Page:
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airport scanners

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Radiology

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Travel



As the travel season nears, I can't but wonder about the security lines at the airport I will be encountering. Will I get stuck in the line with the full body scanner or will I get away with the good old fashion metal detector?  Whether it
be in the hospital or at the airport, I will be not too far away from a full-body scanner.  This time, the tables will be turned: I won't be the one looking at the images.  I will now be one being scanned and receiving the radiation dose.  

Is there any harm or adverse effects to one as an individual? There is no evidence currently out there that indicates that these scanning technologies presents any significant effects biologically to an individual. The types of scanning systems make use of "millimeter wave technology" or "backscatter x-rays" which deliver extremely weak levels of radiation per scan. According to the American College of Radiology (ACR), for example, "backscatter technology" delivers radiation equivalent to "flying inside an aircraft for two minutes at 30,000 feet." Based on calculations from the National Council on Radiation Protection and Measurement (NCRP), the ACR states that "a traveler would require more than 1,000 scans in a year to reach the effective dose equal to one standard chest x-ray." Does this reassure me? Quite frankly, yes - this type of technology is very safe and low in radiation dose but nonetheless I do realize I am getting one more dose of radiation than necessary. Also if you may be wondering if this type of scan is just too much especially if you have had more than your fair share of radiation already in the form of prior radiation therapy or multiple prior x-rays or CT scans.  Rest assured, a scan at the airport will expose you to a negligible dose and will not harm you.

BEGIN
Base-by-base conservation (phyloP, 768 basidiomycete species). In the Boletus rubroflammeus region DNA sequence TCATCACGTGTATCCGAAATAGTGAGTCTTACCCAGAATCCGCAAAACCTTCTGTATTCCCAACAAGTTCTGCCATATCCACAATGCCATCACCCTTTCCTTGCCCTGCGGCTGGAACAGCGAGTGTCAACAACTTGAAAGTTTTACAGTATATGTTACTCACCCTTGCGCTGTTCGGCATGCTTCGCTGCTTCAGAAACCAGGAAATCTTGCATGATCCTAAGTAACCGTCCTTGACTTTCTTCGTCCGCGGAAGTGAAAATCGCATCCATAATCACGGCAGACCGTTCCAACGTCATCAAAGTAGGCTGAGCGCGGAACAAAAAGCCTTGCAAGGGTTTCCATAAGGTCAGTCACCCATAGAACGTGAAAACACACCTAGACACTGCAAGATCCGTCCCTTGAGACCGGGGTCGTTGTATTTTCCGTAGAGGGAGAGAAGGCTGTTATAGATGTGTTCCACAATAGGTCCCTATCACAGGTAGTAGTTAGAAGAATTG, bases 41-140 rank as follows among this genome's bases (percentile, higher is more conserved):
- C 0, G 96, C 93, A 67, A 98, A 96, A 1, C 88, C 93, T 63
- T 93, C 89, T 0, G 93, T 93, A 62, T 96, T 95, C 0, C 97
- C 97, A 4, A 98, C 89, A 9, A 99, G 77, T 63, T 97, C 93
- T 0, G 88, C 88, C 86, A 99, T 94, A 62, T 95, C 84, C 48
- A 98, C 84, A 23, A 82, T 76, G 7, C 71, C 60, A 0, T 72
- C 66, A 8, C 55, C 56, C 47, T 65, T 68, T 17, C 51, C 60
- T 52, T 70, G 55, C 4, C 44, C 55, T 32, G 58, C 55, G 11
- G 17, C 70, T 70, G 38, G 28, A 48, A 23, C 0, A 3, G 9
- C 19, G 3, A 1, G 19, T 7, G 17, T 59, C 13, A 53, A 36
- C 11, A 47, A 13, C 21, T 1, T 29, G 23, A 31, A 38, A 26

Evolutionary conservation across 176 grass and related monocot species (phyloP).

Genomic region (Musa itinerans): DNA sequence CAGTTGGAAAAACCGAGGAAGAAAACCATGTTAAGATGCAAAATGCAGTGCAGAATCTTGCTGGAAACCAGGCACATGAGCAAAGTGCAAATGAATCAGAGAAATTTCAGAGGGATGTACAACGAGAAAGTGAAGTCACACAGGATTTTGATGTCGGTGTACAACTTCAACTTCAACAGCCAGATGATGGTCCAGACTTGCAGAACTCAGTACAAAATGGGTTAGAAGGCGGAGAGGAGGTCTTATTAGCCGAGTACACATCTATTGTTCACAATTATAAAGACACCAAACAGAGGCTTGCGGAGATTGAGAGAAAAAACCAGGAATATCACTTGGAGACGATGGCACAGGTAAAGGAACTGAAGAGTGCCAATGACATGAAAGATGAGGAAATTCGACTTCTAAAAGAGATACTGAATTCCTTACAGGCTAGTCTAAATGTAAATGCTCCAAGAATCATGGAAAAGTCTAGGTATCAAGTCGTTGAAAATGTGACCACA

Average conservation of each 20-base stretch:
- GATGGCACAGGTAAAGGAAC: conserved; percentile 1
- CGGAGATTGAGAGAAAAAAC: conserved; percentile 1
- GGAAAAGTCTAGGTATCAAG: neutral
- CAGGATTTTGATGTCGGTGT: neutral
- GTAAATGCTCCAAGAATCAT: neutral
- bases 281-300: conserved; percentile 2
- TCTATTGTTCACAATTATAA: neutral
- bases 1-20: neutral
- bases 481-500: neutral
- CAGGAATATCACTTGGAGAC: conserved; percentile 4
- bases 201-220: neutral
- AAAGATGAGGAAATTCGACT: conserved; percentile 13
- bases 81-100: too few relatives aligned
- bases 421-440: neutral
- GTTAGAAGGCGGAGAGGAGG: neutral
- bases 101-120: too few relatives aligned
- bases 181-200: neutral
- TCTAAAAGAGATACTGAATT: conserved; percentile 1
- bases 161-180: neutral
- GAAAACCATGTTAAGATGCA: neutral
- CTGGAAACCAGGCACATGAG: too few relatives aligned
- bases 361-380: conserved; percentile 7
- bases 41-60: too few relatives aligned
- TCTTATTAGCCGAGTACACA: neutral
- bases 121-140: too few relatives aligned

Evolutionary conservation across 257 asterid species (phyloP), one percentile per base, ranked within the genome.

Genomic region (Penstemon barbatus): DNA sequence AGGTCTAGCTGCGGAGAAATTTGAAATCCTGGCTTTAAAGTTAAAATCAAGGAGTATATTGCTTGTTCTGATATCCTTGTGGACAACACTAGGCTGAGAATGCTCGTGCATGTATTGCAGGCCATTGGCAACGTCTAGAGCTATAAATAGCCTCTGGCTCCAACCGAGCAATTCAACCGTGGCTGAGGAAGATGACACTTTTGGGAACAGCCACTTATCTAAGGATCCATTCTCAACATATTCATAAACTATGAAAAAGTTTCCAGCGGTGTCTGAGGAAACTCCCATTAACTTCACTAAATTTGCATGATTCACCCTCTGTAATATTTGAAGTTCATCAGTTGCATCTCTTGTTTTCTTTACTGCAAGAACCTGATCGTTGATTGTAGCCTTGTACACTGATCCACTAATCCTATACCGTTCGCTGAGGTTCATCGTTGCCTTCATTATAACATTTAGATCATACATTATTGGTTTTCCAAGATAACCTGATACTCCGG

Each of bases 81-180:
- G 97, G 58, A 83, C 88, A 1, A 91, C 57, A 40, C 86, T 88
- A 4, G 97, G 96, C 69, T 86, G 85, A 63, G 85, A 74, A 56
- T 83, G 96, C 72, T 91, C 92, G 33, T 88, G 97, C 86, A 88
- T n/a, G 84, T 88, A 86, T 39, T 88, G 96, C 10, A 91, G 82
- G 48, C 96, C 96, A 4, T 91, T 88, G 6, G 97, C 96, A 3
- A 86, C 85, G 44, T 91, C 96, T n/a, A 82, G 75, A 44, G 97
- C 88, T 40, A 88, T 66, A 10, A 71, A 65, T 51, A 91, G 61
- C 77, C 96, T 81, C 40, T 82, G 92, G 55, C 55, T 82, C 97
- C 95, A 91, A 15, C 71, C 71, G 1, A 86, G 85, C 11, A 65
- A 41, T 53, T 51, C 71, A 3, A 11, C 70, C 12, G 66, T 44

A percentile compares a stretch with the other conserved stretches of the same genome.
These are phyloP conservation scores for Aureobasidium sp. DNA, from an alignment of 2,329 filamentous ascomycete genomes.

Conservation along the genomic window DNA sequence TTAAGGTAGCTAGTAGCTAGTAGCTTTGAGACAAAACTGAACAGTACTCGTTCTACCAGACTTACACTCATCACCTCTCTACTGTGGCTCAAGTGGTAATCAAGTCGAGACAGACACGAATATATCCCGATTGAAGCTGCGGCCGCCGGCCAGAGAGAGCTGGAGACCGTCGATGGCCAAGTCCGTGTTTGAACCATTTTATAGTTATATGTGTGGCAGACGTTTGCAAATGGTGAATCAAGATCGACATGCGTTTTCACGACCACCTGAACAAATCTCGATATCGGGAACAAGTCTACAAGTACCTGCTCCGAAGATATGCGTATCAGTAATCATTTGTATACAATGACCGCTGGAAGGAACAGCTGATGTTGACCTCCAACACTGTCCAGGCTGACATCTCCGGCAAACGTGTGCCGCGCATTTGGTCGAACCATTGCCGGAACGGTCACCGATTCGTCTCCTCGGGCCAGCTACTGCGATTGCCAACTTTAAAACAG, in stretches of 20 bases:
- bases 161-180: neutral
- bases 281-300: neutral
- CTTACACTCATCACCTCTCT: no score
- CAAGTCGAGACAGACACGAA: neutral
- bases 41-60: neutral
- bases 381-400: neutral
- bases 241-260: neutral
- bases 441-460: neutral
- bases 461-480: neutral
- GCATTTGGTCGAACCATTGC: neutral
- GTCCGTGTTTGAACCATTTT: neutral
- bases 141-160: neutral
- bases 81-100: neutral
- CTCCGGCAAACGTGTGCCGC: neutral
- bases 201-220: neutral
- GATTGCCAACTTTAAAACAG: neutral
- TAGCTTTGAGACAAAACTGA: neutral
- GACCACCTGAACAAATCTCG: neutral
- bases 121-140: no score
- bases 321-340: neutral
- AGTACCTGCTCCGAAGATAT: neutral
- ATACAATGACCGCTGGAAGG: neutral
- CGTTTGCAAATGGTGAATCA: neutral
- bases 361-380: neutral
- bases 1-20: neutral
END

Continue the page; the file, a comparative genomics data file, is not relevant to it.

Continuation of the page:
Are there any long-term harm or public health concerns? Over time, the question remains -- we will be exposing large populations to these minimal dose of x-rays.  Over time, as a population, the overall dose will add up.  No one knows what the true long-term effect will be.  More research needs to be performed in order to fully investigate the impact, if any, that this technology will have on large populations.

Are there any resources where I can learn more about radiation dose and x-rays? The ACR encourages those interested in learning more regarding radiation associated with imaging and radiation oncology procedures as well as radiation naturally occurring in the Earth's atmosphere to visit www.radiologyinfo.org.  Again, there is currenlty no evidence that the scanning technologies that the airports are using would present significant biological effects for passengers screened.

My advice and final thought. As a citizen of this country and of the world, I am just wondering will scanning everyone even make a dent in our fight against terrorism? I sure hope that the powers that be are working on more sustainable and better solutions to fight terrorism and prevent someone from even thinking about doing harm on our airlines, rather than try to catch a needle in a haystack using full-body scanning to detect individuals with weapons or explosive materials.

Finally, as a physician, I am not worried about the radiation dose from these airport scanners.  Travel safe and enjoy the holidays with your loved ones!

Happy Holidays!